Museum at home: The Many Story Treehouse Exhibition

We’re all seeing a lot of the inside of our houses right now. Perhaps you’re wishing you had a bigger lounge room, or maybe a balcony, garden or swimming pool….

Why stop there? Imagine you had a secret underground lab. Or a see-through tank filled with man-eating sharks. Or the world’s scariest rollercoaster! Now imagine that all those things are up a tree. Welcome to the world of Terry Denton and Andy Griffiths and the Treehouse series – home of the craziest, most creative treehouse ever!

At Hurstville Museum & Gallery we have been lucky to gain an extra peek in to this world through the Books Illustrated touring exhibition, The Many Story Treehouse exhibition: Celebrating Terry Denton’s illustrations for the phenomenal Treehouse series by Andy Griffiths & Terry Denton. Terry‘s original illustrations, sketches and layouts reveal the development of their crazy ideas, characters and stories for the series.

To help bring a the magic of the Many Story Treehouse exhibition into your home, watch the video and follow the instructions below to create your own mini treehouse, and fill it with the rooms you wish you had!


Make a ‘mini-storey’ treehouse inspired by The Many Story Treehouse exhibition




  • 4 sheets of thick cardboard, approximately A4 in size
  • Coloured paper
  • Printed Treehouse templates (tree trunk and tree top)
  • Liquid glue
  • Texta
  • Pencil
  • Scissors
  • Paint (optional)
  • Paintbrush (optional)
  • Extra cardboard/playdough/plasticine (optional)


  1. Print and cut out the tree base and tree top templates provided (here). If you do not have a printer you can draw your own. You can also make your treehouse bigger using a larger template, if you have enough cardboard!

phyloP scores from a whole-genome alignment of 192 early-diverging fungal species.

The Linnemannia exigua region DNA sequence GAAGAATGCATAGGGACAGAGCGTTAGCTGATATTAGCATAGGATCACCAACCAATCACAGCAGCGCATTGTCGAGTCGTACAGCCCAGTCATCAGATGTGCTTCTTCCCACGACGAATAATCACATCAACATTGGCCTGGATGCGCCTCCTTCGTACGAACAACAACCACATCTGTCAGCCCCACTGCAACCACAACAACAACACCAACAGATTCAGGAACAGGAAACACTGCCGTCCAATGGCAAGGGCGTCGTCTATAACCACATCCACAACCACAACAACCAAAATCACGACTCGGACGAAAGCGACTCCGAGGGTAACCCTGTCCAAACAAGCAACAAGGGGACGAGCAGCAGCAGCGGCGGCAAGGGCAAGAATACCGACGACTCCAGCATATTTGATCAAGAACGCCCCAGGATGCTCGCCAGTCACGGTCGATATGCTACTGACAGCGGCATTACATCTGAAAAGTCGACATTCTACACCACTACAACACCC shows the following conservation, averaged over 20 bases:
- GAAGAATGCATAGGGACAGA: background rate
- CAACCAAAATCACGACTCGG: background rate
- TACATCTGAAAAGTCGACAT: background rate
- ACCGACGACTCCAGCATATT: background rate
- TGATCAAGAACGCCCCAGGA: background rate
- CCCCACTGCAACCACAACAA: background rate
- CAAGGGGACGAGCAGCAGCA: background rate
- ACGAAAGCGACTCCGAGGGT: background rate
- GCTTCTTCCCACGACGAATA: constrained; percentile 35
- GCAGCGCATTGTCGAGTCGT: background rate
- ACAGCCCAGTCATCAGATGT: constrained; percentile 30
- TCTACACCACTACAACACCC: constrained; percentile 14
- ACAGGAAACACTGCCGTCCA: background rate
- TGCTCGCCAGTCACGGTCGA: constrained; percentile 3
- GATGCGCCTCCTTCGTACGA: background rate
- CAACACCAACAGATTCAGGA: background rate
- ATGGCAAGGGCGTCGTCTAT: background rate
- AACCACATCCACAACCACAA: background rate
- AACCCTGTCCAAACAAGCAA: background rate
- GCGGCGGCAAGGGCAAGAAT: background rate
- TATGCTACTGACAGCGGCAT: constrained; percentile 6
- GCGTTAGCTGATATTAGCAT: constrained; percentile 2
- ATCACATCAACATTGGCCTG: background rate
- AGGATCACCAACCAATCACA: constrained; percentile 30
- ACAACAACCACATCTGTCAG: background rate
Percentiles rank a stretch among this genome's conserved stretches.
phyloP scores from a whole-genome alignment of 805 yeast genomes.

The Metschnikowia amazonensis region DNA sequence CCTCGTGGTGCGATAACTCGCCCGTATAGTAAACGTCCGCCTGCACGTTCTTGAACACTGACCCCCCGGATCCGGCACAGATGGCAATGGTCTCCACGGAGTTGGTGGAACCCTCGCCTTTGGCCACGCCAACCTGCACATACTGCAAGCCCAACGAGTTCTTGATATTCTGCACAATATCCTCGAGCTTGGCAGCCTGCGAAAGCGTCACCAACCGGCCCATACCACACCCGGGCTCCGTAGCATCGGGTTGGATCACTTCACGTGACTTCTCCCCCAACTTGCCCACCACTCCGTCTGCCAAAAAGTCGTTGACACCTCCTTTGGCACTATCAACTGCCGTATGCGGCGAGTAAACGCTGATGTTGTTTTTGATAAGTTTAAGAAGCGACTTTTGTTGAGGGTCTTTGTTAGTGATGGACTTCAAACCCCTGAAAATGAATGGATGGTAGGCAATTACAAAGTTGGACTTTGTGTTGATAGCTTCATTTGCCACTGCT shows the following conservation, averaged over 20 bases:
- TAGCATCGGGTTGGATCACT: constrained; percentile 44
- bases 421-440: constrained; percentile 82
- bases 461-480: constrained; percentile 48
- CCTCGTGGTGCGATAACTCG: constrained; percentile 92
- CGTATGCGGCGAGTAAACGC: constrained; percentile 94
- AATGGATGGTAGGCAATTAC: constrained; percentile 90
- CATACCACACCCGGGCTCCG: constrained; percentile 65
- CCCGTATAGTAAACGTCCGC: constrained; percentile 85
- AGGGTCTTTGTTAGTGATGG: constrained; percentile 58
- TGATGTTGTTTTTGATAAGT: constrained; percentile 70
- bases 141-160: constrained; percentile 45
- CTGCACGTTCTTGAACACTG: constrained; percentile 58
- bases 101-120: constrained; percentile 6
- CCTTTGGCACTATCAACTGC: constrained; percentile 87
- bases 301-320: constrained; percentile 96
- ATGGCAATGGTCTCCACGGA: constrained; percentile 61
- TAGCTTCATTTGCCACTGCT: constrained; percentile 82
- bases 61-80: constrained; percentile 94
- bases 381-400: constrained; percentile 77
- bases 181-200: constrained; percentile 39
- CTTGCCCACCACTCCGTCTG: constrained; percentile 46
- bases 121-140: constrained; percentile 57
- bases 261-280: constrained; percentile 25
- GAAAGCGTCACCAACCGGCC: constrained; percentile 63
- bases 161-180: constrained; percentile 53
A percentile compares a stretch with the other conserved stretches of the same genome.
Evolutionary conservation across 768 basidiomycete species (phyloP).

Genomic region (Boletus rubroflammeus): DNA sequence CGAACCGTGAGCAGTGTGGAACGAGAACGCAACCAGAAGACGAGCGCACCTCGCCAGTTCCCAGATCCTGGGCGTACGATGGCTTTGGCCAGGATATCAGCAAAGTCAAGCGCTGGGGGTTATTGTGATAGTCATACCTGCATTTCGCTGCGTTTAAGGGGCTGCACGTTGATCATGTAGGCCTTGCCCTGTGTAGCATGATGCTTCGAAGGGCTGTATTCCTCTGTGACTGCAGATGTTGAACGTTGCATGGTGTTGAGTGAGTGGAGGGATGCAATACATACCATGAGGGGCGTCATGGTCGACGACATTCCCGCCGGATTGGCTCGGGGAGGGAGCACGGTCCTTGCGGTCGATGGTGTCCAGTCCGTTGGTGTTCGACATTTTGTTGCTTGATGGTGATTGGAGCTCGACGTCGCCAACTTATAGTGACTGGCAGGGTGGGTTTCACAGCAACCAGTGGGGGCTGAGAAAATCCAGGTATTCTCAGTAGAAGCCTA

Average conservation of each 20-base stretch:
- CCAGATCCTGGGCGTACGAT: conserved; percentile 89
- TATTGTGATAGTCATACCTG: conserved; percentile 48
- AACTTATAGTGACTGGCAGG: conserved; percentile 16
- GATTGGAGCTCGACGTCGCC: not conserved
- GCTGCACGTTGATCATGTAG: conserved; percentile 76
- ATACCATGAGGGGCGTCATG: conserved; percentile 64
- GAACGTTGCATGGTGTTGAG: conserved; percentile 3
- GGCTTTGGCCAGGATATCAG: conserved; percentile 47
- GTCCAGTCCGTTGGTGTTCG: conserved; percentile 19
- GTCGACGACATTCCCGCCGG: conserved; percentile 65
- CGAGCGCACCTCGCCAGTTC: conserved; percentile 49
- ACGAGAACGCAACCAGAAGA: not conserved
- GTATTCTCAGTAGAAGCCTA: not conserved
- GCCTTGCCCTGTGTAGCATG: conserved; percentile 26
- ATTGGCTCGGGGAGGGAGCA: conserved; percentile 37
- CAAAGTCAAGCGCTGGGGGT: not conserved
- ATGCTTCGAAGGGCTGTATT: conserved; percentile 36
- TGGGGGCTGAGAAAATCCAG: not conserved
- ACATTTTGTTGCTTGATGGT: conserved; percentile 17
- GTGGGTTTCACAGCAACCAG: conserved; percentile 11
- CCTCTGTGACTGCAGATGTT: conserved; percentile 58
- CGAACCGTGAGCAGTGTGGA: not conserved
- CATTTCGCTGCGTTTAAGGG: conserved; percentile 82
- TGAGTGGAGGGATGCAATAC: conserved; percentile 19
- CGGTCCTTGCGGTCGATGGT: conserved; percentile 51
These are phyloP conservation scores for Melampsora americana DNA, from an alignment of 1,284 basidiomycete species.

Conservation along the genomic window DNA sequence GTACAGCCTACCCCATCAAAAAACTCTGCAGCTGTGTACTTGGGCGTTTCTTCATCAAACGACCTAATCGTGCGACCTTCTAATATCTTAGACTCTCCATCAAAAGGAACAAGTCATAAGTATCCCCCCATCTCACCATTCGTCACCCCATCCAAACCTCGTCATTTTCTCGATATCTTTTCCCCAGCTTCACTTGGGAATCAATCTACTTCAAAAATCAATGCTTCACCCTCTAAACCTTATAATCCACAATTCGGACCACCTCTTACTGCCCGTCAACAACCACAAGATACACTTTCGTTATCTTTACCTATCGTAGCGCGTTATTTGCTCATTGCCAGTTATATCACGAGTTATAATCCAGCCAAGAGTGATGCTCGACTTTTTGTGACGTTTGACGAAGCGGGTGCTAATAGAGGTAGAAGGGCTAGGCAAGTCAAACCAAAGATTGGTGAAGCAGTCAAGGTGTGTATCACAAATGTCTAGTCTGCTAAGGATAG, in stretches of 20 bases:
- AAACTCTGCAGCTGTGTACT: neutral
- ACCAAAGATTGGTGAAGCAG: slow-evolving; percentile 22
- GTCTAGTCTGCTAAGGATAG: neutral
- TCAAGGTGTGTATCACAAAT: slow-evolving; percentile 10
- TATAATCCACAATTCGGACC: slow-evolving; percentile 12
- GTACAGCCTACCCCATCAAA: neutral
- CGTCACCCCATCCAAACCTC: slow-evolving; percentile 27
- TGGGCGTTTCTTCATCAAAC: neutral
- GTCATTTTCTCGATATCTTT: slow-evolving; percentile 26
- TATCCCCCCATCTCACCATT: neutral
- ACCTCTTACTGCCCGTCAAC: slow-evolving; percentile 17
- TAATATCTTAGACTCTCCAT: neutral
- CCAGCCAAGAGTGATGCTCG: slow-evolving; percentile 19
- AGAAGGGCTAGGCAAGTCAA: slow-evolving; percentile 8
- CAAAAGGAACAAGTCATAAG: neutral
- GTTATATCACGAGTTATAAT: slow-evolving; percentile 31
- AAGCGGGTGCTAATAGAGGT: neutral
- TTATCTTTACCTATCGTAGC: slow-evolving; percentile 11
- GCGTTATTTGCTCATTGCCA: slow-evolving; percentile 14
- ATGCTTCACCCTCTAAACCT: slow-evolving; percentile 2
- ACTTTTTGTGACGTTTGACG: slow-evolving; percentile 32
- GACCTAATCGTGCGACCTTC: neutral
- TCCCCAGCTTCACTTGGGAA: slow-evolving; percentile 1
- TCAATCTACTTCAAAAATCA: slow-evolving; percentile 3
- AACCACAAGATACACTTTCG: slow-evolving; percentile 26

1. Trace the tree trunk and tree top templates on to your cardboard and cut out. You will need to trace and cut out two of each template.


  1. On the tree trunk cut outs, from the base of one and top of the other, cut along the middle of the tree until you reach half way. Repeat with the tree top cut-outs. This will allow the pieces to slide together and stand upright.


  1. Draw an outline and cut out your treehouse platform. This can be any shape you like, as long as it is about the same width as your tree branches (approximately 17cm, if you are using the template).


  1. Your treehouse is ready to assemble! Slide the two tree trunk and two tree top pieces together. You may need to trim the base to make sure it stands upright.


  1. To add the platform, carefully apply glue to the tops of the branches where the platform will rest. Gently place the platform on the branches and press lightly.


  1. To join the tree tops to the platform, apply glue to the base of the tree top. This can then be place on top of the platform. Make sure you line up the branches! Leave to dry.


  1. Once the glue is dry and your treehouse is stable, decorate it! We used paint, but you could also use markers, crayons, pencils or scrap paper collage. Leave to dry.


  1. To add leaves, cut leaf shapes from the coloured paper. These can be any shape, size or colour. Add a small amount of glue to the tip of each leaf and, one by one, stick them to the end of each branch.


  1. Use playdough, plasticine, cardboard – whatever craft supplies you have available – to create crazy characters and out of this world objects to fill your treehouse!


Need some inspiration? Swing by the Georges River Libraries website and reserve yourself a copy of one of the Treehouse ebooks!


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